Will the Danish Royalty lose their exclusive rights to hunting?

Enhedslisten and Liberal Alliance both speak out on behalf of the taxpayer

Enhedslisten wants to completely remove the Royal Family's privileges to free hunting in Danish forests.  

As reported by DR earlier this week, the Danish Royal Family have enjoyed exclusive hunting rights in 214 of Denmark’s best forests for 165 years.

Politicians now want to bring this "abuse of state funds" to an end.

READ MORE: Royal Family could lose ancient hunting privileges

The forests and hunting facilities are maintained by the state environmental agency Naturstyrelsen, and according to DR, arranging one royal hunt costs the agency about 100,000 kroner on average. 

"This abuse of state funds must stop. Royal Family must pay for their own hunts," Per Clausen from Enhedslisten told DR.

Taxpayers should not pay for clappers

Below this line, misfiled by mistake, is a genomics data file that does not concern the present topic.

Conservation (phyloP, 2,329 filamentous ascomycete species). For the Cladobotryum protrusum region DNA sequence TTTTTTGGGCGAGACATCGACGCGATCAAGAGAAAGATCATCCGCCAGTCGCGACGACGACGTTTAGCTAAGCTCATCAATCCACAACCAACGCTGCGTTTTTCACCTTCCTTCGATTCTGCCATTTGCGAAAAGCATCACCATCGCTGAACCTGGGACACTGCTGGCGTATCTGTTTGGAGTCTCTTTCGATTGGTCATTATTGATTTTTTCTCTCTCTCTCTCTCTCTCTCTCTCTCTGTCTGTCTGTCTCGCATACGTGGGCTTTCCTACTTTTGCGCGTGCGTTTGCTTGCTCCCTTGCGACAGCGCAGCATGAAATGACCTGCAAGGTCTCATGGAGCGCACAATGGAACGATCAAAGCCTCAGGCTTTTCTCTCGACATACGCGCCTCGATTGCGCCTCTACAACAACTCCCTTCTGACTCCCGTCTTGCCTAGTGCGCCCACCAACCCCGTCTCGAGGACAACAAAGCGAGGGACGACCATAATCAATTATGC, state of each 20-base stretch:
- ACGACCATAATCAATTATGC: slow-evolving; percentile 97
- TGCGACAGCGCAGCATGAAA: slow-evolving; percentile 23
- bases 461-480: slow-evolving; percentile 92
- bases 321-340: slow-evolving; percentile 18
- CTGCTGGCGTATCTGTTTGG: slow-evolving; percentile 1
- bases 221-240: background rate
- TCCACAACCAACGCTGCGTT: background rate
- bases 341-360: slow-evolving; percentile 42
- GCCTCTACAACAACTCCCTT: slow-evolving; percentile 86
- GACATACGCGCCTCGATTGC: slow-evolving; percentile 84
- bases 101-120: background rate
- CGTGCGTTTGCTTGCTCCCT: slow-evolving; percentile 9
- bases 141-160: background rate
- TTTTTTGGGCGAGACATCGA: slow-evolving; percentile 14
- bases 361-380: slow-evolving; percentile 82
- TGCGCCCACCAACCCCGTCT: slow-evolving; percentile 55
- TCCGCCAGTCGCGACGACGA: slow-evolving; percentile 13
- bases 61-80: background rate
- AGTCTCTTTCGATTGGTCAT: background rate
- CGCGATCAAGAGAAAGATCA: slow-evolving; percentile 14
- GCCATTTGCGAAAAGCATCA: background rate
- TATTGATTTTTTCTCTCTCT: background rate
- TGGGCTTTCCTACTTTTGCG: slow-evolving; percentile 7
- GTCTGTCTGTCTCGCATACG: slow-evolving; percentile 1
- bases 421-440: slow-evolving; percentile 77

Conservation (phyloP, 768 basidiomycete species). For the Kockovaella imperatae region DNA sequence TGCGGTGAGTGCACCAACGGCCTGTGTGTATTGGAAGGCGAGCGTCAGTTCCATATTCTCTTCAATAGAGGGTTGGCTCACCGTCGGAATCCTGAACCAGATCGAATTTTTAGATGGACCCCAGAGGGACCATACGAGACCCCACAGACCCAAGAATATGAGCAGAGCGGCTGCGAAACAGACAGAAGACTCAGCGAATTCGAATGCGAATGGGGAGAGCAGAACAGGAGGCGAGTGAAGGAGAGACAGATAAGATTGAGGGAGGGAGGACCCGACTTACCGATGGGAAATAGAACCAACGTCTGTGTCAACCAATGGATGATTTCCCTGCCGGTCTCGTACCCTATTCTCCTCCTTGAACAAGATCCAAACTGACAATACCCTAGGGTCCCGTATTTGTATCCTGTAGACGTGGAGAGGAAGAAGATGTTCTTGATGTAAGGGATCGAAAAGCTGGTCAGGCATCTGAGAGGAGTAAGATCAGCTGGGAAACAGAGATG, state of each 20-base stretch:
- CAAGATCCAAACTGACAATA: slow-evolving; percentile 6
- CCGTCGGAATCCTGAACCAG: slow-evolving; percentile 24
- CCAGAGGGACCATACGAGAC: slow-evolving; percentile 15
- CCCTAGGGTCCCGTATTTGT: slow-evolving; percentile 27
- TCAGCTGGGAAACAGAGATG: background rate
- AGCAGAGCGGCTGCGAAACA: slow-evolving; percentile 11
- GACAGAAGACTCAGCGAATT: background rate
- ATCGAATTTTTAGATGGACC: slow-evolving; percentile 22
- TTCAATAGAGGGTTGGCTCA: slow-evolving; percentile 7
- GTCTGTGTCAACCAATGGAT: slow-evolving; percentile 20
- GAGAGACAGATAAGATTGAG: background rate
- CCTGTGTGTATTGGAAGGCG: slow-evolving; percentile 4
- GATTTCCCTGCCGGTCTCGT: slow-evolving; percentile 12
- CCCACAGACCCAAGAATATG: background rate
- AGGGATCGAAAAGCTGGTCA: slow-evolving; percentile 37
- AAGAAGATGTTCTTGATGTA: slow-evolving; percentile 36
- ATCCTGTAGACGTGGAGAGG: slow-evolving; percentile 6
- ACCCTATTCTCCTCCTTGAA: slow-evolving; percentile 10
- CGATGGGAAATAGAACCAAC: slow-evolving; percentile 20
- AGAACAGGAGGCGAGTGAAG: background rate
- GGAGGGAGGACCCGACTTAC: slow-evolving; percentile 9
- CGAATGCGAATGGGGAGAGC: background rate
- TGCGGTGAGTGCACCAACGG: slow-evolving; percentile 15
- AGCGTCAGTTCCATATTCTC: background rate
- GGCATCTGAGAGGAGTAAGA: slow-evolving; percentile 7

Additionally, Naturstyrelsen provides the Royal Family with hunting personnel such as clappers and arranges vehicles and buildings for the royals and their guests.

"I don't think that taxpayers should pay for clappers for royal hunts. This should not be their responsibility," Villum Christensen, an environment spokesman for Liberal Alliance, noted.

"I am sure many people would stand in line to provide free assistance to the Royal Family during the hunts."

Free hunting trips for Naturstyrelsen's officials
DR has also revealed that several top officials from Naturstyrelsen are being regularly invited to join the royal hunts, which seems to add fuel to the fire.

"Naturstyrelsen shouldn't provide free staff and buildings to the Royal Family in exchange for free hunting trips as a thank you gift," Clausen commented.

The Royal Family's exclusive rights to almost a third of all available hunting grounds in Denmark were granted in civil law sections of the Danish Constitution in 1849.